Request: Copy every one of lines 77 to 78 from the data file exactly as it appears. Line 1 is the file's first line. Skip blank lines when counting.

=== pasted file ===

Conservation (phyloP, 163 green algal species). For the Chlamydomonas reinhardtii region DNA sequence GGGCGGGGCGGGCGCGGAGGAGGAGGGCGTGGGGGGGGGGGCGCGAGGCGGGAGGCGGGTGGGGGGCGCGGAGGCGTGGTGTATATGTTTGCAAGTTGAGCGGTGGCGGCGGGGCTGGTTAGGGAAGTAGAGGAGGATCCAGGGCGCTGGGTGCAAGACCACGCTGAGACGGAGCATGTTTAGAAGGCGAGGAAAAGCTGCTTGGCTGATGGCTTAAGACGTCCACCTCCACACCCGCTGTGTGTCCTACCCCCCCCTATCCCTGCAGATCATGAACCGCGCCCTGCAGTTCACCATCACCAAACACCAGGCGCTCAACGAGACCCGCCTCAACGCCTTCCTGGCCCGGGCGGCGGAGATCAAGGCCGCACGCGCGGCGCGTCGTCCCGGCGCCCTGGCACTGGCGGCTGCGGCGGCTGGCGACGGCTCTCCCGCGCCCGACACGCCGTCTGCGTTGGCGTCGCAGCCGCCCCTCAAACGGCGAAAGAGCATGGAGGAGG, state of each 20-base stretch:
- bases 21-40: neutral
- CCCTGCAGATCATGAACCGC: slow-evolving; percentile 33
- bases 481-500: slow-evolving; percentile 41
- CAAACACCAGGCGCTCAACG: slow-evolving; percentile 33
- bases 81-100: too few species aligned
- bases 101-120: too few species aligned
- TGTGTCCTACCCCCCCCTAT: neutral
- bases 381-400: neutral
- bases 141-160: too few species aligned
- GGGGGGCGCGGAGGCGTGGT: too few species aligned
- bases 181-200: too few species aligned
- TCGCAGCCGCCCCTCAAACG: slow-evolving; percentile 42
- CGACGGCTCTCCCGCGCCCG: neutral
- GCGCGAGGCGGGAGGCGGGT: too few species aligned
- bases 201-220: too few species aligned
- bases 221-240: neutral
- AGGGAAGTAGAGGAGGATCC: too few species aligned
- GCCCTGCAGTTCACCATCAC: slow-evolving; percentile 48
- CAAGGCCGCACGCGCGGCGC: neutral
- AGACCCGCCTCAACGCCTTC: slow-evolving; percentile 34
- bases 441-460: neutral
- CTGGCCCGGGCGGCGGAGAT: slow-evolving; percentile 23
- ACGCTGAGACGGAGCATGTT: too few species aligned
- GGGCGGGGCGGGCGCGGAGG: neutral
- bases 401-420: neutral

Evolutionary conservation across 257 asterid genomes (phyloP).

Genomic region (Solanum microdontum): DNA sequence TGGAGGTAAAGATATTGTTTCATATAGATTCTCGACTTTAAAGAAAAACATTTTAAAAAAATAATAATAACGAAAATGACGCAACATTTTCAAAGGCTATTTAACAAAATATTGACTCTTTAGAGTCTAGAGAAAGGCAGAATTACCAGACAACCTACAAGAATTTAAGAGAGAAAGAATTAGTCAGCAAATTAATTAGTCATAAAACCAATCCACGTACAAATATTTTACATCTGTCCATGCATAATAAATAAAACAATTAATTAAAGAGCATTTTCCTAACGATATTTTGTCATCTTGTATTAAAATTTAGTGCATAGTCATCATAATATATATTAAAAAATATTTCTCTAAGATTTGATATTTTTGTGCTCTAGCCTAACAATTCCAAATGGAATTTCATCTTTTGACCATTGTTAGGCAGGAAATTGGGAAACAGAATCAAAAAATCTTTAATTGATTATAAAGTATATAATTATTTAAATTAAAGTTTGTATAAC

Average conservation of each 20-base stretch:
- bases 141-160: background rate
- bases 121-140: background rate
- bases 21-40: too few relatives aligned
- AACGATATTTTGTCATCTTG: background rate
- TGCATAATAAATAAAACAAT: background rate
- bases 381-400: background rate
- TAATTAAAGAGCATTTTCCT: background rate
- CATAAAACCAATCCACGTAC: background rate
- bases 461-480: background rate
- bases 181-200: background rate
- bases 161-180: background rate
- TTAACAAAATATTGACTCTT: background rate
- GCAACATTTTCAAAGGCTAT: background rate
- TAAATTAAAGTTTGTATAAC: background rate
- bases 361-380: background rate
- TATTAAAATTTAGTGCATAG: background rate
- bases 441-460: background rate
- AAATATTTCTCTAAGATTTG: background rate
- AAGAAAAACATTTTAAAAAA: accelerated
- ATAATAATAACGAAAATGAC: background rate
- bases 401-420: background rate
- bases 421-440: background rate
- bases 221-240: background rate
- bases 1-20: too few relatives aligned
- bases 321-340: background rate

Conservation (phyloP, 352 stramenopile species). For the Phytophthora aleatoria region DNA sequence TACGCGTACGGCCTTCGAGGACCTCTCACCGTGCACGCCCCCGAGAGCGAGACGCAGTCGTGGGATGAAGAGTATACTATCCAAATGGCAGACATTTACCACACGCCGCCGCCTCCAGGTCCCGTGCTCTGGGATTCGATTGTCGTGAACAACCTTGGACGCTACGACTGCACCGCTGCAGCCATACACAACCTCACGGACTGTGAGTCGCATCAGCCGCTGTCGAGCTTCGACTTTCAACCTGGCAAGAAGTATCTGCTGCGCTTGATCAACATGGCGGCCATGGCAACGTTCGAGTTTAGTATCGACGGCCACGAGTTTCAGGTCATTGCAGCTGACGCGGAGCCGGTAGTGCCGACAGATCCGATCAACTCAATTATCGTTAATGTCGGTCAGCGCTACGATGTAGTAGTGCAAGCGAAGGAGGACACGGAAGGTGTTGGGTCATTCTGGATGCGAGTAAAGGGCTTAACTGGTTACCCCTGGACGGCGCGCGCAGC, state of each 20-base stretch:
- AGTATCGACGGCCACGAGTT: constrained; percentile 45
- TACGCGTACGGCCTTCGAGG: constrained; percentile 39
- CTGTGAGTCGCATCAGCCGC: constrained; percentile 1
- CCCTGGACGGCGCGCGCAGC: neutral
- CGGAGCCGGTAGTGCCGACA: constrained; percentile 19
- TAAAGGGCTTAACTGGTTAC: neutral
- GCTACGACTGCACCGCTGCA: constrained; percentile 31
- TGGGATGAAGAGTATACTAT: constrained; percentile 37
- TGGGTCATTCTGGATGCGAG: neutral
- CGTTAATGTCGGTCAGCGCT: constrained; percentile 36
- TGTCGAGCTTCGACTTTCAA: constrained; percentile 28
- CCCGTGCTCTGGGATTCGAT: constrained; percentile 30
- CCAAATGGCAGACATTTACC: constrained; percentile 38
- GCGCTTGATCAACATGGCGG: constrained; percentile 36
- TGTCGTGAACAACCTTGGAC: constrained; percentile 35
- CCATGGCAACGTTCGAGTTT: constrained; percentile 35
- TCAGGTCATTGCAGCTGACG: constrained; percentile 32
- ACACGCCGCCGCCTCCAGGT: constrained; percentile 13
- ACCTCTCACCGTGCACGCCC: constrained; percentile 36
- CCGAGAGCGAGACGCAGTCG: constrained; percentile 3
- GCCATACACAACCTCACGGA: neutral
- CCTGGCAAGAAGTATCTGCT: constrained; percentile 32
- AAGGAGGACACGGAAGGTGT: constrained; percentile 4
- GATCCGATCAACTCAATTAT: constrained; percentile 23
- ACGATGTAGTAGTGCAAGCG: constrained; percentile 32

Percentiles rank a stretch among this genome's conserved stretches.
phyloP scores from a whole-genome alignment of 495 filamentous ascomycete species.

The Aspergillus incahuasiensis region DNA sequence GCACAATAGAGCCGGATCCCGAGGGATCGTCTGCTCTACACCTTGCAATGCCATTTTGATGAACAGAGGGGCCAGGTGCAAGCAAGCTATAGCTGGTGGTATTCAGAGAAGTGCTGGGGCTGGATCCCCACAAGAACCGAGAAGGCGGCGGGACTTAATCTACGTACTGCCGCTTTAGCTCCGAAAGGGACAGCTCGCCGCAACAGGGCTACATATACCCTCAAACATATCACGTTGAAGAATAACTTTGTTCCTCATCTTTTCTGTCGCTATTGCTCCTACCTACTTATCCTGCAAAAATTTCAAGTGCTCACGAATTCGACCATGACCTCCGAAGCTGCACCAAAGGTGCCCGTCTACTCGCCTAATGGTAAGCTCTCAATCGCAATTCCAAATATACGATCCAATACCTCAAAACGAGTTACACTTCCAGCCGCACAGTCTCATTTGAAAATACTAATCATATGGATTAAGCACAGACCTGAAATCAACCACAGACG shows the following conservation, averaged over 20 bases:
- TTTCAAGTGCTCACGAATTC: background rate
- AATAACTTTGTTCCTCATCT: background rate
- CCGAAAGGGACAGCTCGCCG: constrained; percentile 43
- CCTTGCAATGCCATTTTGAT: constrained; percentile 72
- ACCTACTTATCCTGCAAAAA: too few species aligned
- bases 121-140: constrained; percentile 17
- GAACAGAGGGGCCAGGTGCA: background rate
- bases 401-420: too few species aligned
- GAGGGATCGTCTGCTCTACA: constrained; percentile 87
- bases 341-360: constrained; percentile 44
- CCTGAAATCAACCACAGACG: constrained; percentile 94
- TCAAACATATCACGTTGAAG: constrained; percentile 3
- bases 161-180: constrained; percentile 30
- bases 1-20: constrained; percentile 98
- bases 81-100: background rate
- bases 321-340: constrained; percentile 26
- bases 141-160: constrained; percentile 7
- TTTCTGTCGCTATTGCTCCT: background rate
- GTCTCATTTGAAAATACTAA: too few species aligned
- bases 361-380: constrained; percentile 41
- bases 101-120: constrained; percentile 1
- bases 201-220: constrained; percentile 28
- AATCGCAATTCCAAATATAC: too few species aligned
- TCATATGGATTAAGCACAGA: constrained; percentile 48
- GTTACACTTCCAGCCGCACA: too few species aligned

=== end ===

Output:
- CCTGGCAAGAAGTATCTGCT: constrained; percentile 32
- AAGGAGGACACGGAAGGTGT: constrained; percentile 4